Hubs of Empire: Outside of ‘The Narrative’

Dr. Matthew Mulcahy of Loyola University Maryland points out in Hubs of Empire: The Southeastern Lowcountry and British Caribbean (Johns Hopkins University Press, 2014) that the colonial Lower South has generally been seen as “too distinct” to fit into the mainstream American historical narrative. He argues that “there are good reasons… for thinking about the Lowcountry and the islands as part of a broader region, the Greater Caribbean.” He presents a Golden Circle narrative which challenges the New England-centric (and anti-Southern) perspective of American history:

[T]his book makes an argument for considering the British plantation colonies in the Caribbean – particularly the major islands of Barbados, Jamaica, Antigua, St. Christopher, Nevis, and Montserrat – and the Carolina and Georgia Lowcountry – a coastal zone stretching from the Cape Fear River to the Altamaha River in Georgia and inland roughly fifty miles – as a distinct region, the British Greater Caribbean. These colonies do not loom large in the historical imaginations of many Americans. The phrase “colonial America” is more likely to call forth images of Boston, Salem, or Williamsburg in the minds of most Americans rather than the sugar plantations in Antigua or the governor’s mansion in Spanish Town, Jamaica. One reason is that the island colonies did not join their mainland counterparts in the revolution against British rule in 1776. As a result, they are often ignored or marginalized in textbooks and courses dealing with the colonies that eventually formed the United States. Similarly, the Carolina-Georgia Lowcountry, with an economy focused on rice production and a majority population of enslaved Africans, has long been viewed as a place apart from the other mainland colonies. Its history and experiences often seemed too different, too distinct to fit into larger narratives concerning “the thirteen colonies” as anything other than exceptions.

Dr. Mulcahy continues, pointing out that the old New England-centric narrative is no longer completely without competition:

U.S. historians increasingly have recognized that the boundaries of colonial British America extended beyond the North American mainland, and several have highlighted links between the islands and the Lowcountry in particular. Nevertheless, few scholars consider these colonies as forming a coherent region akin to the more familiar groupings of New England, the Chesapeake, or the Middle Colonies.

The author then goes on to explain how the British plantation complex developed in Barbados, was taken to Carolina and then spread throughout the South.

Mulcahy draws many of the same conclusions we have in numerous previous articles on Occidental Dissent and in my book Our Southern Nation: Its Origin and Future about the Golden Circle and the planation South:

  • Restores an older perspective of American history which was largely erased from public mind after Lincoln’s conquest of Dixie.
  • Underscores that there were more than 13 British American colonies.
  • Places the South “at the center of analysis, rather than at the periphery.”
  • “Helps render both the Lowcountry and the islands less anomalous within the larger context of colonial British America.”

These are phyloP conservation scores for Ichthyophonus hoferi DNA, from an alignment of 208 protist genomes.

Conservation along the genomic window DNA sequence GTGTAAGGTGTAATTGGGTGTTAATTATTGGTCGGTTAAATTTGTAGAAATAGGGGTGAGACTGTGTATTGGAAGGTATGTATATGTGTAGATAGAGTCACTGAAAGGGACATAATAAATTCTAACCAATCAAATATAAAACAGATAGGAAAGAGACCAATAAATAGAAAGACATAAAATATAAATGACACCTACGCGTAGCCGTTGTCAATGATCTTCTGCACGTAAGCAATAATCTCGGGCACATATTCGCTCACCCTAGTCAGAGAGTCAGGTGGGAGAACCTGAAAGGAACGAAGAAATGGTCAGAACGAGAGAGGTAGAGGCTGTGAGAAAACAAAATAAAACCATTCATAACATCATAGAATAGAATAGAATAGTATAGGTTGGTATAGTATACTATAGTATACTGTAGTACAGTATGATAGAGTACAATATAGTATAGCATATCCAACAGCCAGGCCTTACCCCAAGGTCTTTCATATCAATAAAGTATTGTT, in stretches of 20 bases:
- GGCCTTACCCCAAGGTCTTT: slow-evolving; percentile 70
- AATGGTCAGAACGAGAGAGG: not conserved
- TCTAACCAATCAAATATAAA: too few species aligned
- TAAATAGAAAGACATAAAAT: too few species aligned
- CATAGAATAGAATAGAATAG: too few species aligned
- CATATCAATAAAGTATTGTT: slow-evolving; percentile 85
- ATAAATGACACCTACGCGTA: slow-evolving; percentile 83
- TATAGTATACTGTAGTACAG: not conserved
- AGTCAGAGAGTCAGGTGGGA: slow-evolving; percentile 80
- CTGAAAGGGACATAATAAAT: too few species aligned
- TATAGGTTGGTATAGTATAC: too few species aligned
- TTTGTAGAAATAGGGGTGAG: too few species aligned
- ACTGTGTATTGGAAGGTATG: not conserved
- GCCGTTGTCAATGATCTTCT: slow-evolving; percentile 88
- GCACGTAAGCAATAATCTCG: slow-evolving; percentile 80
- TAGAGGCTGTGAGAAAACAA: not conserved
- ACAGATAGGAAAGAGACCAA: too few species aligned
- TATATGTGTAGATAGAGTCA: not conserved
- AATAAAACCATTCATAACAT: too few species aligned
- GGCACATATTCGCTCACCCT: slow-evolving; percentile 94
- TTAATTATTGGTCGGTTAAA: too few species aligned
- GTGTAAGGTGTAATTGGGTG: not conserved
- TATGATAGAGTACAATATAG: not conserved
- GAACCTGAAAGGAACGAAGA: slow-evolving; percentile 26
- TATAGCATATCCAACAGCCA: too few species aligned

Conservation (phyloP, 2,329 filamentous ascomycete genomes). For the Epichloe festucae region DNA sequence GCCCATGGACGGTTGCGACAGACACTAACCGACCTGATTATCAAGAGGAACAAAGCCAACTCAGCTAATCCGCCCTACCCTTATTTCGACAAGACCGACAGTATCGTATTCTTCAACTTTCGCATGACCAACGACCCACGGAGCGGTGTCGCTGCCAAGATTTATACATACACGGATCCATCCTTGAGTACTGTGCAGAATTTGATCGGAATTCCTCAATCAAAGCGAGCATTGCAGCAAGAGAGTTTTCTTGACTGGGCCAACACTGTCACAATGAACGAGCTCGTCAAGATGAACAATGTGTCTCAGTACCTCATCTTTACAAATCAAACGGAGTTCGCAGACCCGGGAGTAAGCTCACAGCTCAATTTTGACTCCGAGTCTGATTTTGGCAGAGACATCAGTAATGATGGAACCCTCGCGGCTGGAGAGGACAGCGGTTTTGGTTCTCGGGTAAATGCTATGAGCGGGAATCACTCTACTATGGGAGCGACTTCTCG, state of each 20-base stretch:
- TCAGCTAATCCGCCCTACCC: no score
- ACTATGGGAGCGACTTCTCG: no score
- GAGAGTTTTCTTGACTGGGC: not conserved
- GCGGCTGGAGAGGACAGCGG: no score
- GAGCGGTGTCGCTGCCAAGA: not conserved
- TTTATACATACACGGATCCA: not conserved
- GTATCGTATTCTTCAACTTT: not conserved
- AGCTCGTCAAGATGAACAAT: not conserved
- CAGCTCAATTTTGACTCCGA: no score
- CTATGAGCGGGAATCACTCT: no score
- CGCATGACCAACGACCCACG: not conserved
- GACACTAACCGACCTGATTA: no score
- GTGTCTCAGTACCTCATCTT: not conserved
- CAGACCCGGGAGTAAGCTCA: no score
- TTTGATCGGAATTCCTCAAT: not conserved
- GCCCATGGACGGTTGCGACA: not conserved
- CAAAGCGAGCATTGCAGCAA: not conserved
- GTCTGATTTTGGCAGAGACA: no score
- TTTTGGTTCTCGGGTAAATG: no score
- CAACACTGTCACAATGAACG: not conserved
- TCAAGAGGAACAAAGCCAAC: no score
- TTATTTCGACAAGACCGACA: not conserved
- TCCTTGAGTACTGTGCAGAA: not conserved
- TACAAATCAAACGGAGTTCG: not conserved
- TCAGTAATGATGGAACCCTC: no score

• And “highlights the diverse influences that shaped the development of colonial British America, and in the longer term, the development of the United States.”

This then is essentially a Southern Nationalist text even if the author did not mean for it to be. It represents the power of our historical perspectives to re-enter the mainstreamin and challenge anti-Southern narratives and raise consciousness within our people.

About Palmetto Patriot 242 Articles
South Carolinian. Southern Nationalist. Anglican.

18 Comments

  1. A thought while reading this column: could the extreme Puritan ‘Pocahontas John Smith’ New England mythos about America’s founding, be also based on the fact that even the New Englanders didn’t want to acknowledge the Negroes in any fashion, as intimately involved with the founding of this nation?

    I mean, later on -when the Calvinists became Unitarians, and a new religious ‘god’ needed to be found – abolitionists elevated the ‘magical Negro’to that position, as the blog writer ‘Cambria will not yield,’ has so often noted.

    But earlier, the New Englanders (as well as the gentry of the Low country) never once considered the nonwhite to be part of this new nation.

    Just a thought…

  2. You are beating a dead horse by ignoring the British Mercantile System. Anything that the planters, like George Washington wanted, had to come by way of British factors, in British ships, with taxes paid to Britain. That’s the way it was bucko.

    • It tended to be a good system for farmers and plantation owners. Many of whom were loyalists. Tarleton’s Dragoons were mostly landowners in the South.

      It was a bad system for ‘mechanics’ mostly clustered in the poor soil up north. Very few loyalists around New England. Because their soil was poor they were making ends meet as manufacturers.

      Neutral policy for ship owners.

  3. What annoys me is how the historical narrative focuses almost exclusively on the northeast’s part in the Revolutionary War while virtually ignoring the role the South played in that conflict, esp. after the British failed to secure the Hudson River in 1777. From that point on most of the fighting took place in the South.

    • The Southern White man has been JEWED SCREWED and TATTOOED in the UNITED STATES since Day 1 but he had no real choice. Here was why